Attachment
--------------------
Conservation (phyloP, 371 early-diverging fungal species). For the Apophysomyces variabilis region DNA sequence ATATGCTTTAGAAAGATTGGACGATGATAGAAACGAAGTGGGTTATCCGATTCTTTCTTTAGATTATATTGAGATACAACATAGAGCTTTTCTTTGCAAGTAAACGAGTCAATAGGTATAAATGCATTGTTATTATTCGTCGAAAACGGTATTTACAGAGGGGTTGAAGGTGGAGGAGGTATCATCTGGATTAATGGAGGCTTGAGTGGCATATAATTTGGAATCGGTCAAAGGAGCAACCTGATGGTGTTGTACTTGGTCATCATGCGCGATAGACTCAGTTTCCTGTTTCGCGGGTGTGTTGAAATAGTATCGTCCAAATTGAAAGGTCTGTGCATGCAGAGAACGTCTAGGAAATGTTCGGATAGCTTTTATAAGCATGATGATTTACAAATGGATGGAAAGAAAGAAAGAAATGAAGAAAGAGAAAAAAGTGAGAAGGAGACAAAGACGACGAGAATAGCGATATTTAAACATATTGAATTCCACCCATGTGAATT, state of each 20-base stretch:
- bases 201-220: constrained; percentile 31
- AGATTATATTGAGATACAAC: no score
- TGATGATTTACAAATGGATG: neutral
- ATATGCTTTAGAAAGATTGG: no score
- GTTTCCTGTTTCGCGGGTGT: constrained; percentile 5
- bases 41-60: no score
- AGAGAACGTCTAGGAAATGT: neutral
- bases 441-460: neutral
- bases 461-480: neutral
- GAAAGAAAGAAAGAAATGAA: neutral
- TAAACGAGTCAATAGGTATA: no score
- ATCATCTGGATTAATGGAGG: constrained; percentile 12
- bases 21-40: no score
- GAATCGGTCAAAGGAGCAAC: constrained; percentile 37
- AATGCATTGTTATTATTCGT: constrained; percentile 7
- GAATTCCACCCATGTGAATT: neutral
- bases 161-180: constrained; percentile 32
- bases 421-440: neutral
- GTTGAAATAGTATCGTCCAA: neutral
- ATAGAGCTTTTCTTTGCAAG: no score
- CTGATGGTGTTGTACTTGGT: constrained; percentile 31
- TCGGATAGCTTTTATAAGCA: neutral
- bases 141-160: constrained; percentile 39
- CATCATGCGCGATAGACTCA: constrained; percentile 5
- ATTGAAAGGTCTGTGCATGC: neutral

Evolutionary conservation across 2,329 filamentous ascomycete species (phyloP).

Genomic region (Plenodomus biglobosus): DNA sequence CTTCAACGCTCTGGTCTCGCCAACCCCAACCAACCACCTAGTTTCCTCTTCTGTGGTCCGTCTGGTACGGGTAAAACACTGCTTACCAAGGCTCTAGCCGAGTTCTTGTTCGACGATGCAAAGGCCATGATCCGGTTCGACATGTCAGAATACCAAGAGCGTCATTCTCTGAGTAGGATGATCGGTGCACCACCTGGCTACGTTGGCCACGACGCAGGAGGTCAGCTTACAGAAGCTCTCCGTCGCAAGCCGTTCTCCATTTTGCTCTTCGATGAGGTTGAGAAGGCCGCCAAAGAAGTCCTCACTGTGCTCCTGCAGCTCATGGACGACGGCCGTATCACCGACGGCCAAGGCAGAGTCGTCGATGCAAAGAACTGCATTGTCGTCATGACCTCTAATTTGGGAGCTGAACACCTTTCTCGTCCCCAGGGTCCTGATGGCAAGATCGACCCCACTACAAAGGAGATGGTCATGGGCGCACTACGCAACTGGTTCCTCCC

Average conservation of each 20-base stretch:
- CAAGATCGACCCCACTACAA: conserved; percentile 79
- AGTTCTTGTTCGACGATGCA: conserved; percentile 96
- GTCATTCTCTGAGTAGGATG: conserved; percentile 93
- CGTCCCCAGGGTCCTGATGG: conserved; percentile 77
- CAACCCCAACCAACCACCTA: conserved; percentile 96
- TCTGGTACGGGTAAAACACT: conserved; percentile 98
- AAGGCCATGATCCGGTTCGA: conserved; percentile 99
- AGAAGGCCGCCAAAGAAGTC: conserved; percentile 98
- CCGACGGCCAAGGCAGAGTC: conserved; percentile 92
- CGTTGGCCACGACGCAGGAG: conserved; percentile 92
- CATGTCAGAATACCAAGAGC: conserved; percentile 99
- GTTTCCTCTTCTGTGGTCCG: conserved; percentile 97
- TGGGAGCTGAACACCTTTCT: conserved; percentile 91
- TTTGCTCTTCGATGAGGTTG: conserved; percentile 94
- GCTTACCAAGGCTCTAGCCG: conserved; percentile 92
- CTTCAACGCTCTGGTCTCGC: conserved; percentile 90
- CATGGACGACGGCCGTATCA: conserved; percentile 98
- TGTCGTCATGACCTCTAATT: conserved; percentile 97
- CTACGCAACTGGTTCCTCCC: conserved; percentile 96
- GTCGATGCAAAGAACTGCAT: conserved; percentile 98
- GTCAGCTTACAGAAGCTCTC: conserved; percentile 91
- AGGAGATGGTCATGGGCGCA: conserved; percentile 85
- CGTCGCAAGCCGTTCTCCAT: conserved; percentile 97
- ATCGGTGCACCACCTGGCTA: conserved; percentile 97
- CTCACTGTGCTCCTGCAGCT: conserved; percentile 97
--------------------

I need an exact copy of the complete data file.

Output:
Conservation (phyloP, 371 early-diverging fungal species). For the Apophysomyces variabilis region DNA sequence ATATGCTTTAGAAAGATTGGACGATGATAGAAACGAAGTGGGTTATCCGATTCTTTCTTTAGATTATATTGAGATACAACATAGAGCTTTTCTTTGCAAGTAAACGAGTCAATAGGTATAAATGCATTGTTATTATTCGTCGAAAACGGTATTTACAGAGGGGTTGAAGGTGGAGGAGGTATCATCTGGATTAATGGAGGCTTGAGTGGCATATAATTTGGAATCGGTCAAAGGAGCAACCTGATGGTGTTGTACTTGGTCATCATGCGCGATAGACTCAGTTTCCTGTTTCGCGGGTGTGTTGAAATAGTATCGTCCAAATTGAAAGGTCTGTGCATGCAGAGAACGTCTAGGAAATGTTCGGATAGCTTTTATAAGCATGATGATTTACAAATGGATGGAAAGAAAGAAAGAAATGAAGAAAGAGAAAAAAGTGAGAAGGAGACAAAGACGACGAGAATAGCGATATTTAAACATATTGAATTCCACCCATGTGAATT, state of each 20-base stretch:
- bases 201-220: constrained; percentile 31
- AGATTATATTGAGATACAAC: no score
- TGATGATTTACAAATGGATG: neutral
- ATATGCTTTAGAAAGATTGG: no score
- GTTTCCTGTTTCGCGGGTGT: constrained; percentile 5
- bases 41-60: no score
- AGAGAACGTCTAGGAAATGT: neutral
- bases 441-460: neutral
- bases 461-480: neutral
- GAAAGAAAGAAAGAAATGAA: neutral
- TAAACGAGTCAATAGGTATA: no score
- ATCATCTGGATTAATGGAGG: constrained; percentile 12
- bases 21-40: no score
- GAATCGGTCAAAGGAGCAAC: constrained; percentile 37
- AATGCATTGTTATTATTCGT: constrained; percentile 7
- GAATTCCACCCATGTGAATT: neutral
- bases 161-180: constrained; percentile 32
- bases 421-440: neutral
- GTTGAAATAGTATCGTCCAA: neutral
- ATAGAGCTTTTCTTTGCAAG: no score
- CTGATGGTGTTGTACTTGGT: constrained; percentile 31
- TCGGATAGCTTTTATAAGCA: neutral
- bases 141-160: constrained; percentile 39
- CATCATGCGCGATAGACTCA: constrained; percentile 5
- ATTGAAAGGTCTGTGCATGC: neutral

Evolutionary conservation across 2,329 filamentous ascomycete species (phyloP).

Genomic region (Plenodomus biglobosus): DNA sequence CTTCAACGCTCTGGTCTCGCCAACCCCAACCAACCACCTAGTTTCCTCTTCTGTGGTCCGTCTGGTACGGGTAAAACACTGCTTACCAAGGCTCTAGCCGAGTTCTTGTTCGACGATGCAAAGGCCATGATCCGGTTCGACATGTCAGAATACCAAGAGCGTCATTCTCTGAGTAGGATGATCGGTGCACCACCTGGCTACGTTGGCCACGACGCAGGAGGTCAGCTTACAGAAGCTCTCCGTCGCAAGCCGTTCTCCATTTTGCTCTTCGATGAGGTTGAGAAGGCCGCCAAAGAAGTCCTCACTGTGCTCCTGCAGCTCATGGACGACGGCCGTATCACCGACGGCCAAGGCAGAGTCGTCGATGCAAAGAACTGCATTGTCGTCATGACCTCTAATTTGGGAGCTGAACACCTTTCTCGTCCCCAGGGTCCTGATGGCAAGATCGACCCCACTACAAAGGAGATGGTCATGGGCGCACTACGCAACTGGTTCCTCCC

Average conservation of each 20-base stretch:
- CAAGATCGACCCCACTACAA: conserved; percentile 79
- AGTTCTTGTTCGACGATGCA: conserved; percentile 96
- GTCATTCTCTGAGTAGGATG: conserved; percentile 93
- CGTCCCCAGGGTCCTGATGG: conserved; percentile 77
- CAACCCCAACCAACCACCTA: conserved; percentile 96
- TCTGGTACGGGTAAAACACT: conserved; percentile 98
- AAGGCCATGATCCGGTTCGA: conserved; percentile 99
- AGAAGGCCGCCAAAGAAGTC: conserved; percentile 98
- CCGACGGCCAAGGCAGAGTC: conserved; percentile 92
- CGTTGGCCACGACGCAGGAG: conserved; percentile 92
- CATGTCAGAATACCAAGAGC: conserved; percentile 99
- GTTTCCTCTTCTGTGGTCCG: conserved; percentile 97
- TGGGAGCTGAACACCTTTCT: conserved; percentile 91
- TTTGCTCTTCGATGAGGTTG: conserved; percentile 94
- GCTTACCAAGGCTCTAGCCG: conserved; percentile 92
- CTTCAACGCTCTGGTCTCGC: conserved; percentile 90
- CATGGACGACGGCCGTATCA: conserved; percentile 98
- TGTCGTCATGACCTCTAATT: conserved; percentile 97
- CTACGCAACTGGTTCCTCCC: conserved; percentile 96
- GTCGATGCAAAGAACTGCAT: conserved; percentile 98
- GTCAGCTTACAGAAGCTCTC: conserved; percentile 91
- AGGAGATGGTCATGGGCGCA: conserved; percentile 85
- CGTCGCAAGCCGTTCTCCAT: conserved; percentile 97
- ATCGGTGCACCACCTGGCTA: conserved; percentile 97
- CTCACTGTGCTCCTGCAGCT: conserved; percentile 97